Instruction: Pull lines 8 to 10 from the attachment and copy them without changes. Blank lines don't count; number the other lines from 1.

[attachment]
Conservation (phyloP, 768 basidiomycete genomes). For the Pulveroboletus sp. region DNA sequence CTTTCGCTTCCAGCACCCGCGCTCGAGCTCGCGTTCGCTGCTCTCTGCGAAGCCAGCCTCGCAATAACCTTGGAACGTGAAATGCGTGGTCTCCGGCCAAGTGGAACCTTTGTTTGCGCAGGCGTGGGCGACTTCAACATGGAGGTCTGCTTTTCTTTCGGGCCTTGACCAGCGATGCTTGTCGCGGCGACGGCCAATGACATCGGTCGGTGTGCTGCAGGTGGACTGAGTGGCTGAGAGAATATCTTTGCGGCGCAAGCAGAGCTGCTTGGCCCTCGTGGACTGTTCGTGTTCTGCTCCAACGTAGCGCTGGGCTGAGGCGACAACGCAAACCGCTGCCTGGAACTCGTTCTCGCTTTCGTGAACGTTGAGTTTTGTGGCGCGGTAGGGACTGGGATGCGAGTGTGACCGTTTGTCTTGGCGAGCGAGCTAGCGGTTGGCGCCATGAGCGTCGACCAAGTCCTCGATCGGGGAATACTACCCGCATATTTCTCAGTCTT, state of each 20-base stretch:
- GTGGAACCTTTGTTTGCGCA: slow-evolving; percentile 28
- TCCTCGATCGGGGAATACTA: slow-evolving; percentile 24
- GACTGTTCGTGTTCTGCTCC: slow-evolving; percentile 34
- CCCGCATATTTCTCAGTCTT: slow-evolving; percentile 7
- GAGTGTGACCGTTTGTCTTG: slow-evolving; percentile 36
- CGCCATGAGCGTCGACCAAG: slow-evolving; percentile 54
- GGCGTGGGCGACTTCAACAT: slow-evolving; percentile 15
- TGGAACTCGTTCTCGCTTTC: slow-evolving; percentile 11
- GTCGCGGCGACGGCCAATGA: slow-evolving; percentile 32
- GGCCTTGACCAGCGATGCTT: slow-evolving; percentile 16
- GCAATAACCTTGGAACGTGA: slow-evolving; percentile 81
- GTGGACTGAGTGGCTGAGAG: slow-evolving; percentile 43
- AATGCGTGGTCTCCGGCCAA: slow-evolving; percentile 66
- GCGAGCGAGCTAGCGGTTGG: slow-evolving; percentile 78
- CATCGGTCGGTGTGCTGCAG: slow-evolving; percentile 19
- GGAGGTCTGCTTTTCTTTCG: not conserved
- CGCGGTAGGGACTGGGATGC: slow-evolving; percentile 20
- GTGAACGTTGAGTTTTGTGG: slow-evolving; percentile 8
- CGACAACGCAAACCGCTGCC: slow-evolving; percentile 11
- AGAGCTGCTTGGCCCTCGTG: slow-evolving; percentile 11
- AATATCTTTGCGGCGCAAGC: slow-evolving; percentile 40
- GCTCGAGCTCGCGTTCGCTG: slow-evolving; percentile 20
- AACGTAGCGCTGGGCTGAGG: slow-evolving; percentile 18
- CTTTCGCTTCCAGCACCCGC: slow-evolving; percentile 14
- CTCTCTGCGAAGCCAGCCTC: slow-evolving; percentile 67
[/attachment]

- GGCGTGGGCGACTTCAACAT: slow-evolving; percentile 15
- TGGAACTCGTTCTCGCTTTC: slow-evolving; percentile 11
- GTCGCGGCGACGGCCAATGA: slow-evolving; percentile 32